Congratulations to our 2014 Employees of the Year!
Congratulations to Production Worker Mae Lynn Mullen and AbilityOne Supervisor Carla Abbott, who were named as The Lighthouse for the Blind, Inc.’s 2014 Employees of the Year!
These awards are given for leadership in the blindness field to visually impaired employees who display outstanding personal and professional qualities. They will both travel to Crystal City, VA for the National Industries for the Blind (NIB) National Conference and Expo in October. Carla Abbott will compete as an indirect labor representative for the Milton J. Samuelson Award and Mae Lynn Mullen will compete as a direct labor representative for the Peter J. Salmon Award.
Mae Lynn Mullen
Since starting at The Lighthouse for the Blind, Inc., Mae Lynn Mullen has worked diligently in various areas of production, leading to her current position in aerospace assembly. “There are interpreters available to communicate between Deaf-Blind and hearing employees,”* Mae notes. “We are provided training, so if there are people who want to learn American Sign Language (ASL) so they can communicate with Deaf-Blind employees. I really love working one-on-one with people and being able to teach them some ASL.”
Born with retinitis pigmentosa coupled with deafness, Mae’s condition is commonly known as Usher’s Syndrome I. Adopted at the age of five from Seoul, South Korea, Mae moved to the U.S. and entered the public school system in Tulsa, Oklahoma. She took ASL classes and eventually would join the Oklahoma School for the Deaf in her last two years of high school. After graduation she attended community college in Tulsa, Oklahoma for a few years before making a move to the Helen Keller National Center (HKNC) in New York. “HKNC provided independent living skills, training, and a lot of experience. It helped me become more independent and able to make decisions on how to live my life with vision loss,” she reminisces. After her experience at HKNC, Mae went back to community college for a year and then transferred to Gallaudet University to obtain a Bachelor of Science degree in child development.
Mae accepted a position at the Lighthouse working on air ducts and relocated to the Pacific Northwest in 2006. She has been very active in the Deaf-Blind community in Seattle, and regularly participates in Deaf-Blind Community Classes (DBCC) facilitated by the Lighthouse. “I’ve learned a lot from the DBCC and it’s a great opportunity to learn about topics and socialize with other people in the community. It’s fun and also educational.” Mae was flattered by the recognition of her peers in winning the Employee of the Year award. “I just felt honored that my fellow coworkers voted for me; that they see my work and appreciate my attitude.”
Outside of her work at the Lighthouse, Mae is very active with Washington State Deaf-Blind Citizens (WSDBC), volunteering, and running half-marathons. Recently diagnosed with cancer last year, Mae had to withdraw from a series of events she was to run. “I have two goals now, one to win a battle against cancer so I can return to running again — I won’t let cancer take away my life where I can enjoy and finish my goal for running a full marathon; my second goal to demonstrate to my Deaf-Blind and blind peers my commitment to helping others through participation in events to raise money for cancer prevention.”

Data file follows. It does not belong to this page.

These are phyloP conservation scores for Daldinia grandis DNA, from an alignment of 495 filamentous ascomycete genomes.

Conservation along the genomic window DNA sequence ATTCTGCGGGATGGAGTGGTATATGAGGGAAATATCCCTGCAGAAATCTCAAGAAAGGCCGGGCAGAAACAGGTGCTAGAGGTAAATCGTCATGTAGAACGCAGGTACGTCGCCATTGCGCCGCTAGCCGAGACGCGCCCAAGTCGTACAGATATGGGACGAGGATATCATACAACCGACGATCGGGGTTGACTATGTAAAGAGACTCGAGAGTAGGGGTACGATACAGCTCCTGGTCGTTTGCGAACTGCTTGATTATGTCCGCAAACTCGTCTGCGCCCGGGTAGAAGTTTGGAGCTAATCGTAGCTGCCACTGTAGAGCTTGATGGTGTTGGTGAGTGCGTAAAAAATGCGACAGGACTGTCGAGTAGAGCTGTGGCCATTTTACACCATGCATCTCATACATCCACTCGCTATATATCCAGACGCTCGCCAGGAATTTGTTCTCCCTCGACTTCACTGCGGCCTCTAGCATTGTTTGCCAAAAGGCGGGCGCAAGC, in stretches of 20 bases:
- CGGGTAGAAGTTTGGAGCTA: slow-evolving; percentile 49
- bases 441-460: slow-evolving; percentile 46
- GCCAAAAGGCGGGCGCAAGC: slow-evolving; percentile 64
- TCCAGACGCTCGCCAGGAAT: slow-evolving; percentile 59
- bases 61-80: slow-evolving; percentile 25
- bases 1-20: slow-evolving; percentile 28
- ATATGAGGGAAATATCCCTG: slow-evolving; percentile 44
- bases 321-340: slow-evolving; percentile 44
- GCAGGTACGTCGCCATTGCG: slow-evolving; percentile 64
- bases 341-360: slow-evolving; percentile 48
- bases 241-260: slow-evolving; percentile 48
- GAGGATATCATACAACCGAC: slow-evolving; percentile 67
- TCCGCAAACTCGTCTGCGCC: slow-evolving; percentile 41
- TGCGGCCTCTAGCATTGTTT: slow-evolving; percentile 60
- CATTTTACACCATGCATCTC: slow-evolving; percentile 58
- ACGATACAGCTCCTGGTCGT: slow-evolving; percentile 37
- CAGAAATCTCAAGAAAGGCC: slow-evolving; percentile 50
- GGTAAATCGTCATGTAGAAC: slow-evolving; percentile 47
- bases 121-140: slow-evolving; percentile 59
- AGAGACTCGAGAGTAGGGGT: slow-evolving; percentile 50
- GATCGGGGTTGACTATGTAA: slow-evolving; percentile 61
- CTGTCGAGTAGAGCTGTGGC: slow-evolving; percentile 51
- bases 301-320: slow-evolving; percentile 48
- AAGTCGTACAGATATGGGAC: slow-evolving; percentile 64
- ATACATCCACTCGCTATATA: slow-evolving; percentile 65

* — Mae’s comments were translated from American Sign Language into English by an interpreter.
“The Lighthouse for the Blind, Inc. gives us great opportunities and benefits that most other employers do not,” says Carla Abbott, Lighthouse AbilityOne Supervisor. “They give us access to technology and training to enhance our upward mobility. We are able to learn that technology and skills and pass that knowledge on to one another.” Going on her tenth year at the Lighthouse, Carla is the proud recipient of the 2014 Employee of the Year Award for indirect labor.
Born visually impaired from macular degeneration and congenital aniridia, Carla grew up in the public school system in Seattle after moving from Arizona when she was five. Nearing the end of her education at Evergreen High School, she found work in maintenance and janitorial services, and eventually went on to find work doing landscaping for an apartment complex. “I kept working for that same company for six years. I learned light maintenance, cleaning, painting, office skills, and eventually became a manager through upward mobility,” she noted.
In 2005 Carla found out about opportunities at the Lighthouse and quickly found a job in production. “I started as a production worker in part marking in the Machine Shop, and a few years later I got promoted to lead in the part marking area. My goal was to become a supervisor one day, so I asked my supervisor if I could take training through Archbright (formerly WA opportunities).” After taking several leadership and supervisory training courses, Carla completed the Effective Supervision program from National Industries for the Blind (NIB).
Well recognized by her peers as an exemplary leader, Carla was flattered to discover that she won the Employee of the Year Award. “It means a lot to me that I was respected by my coworkers and that they felt that I worked hard and was committed to helping my staff grow. There were really great candidates this year; everyone had good stories and skills to offer the Lighthouse and I’m honored to be selected.”
When not helping out her coworkers on the production floor, Carla is a grand master 7th degree black belt in Tae Kwon Do; one of the few highest-ranking women in the Pacific Northwest. She also received a lifetime achievement award from her dojo the same day she was awarded the Employee of the Year award. In her spare time, she enjoys going fishing, bike riding, and going out to movies.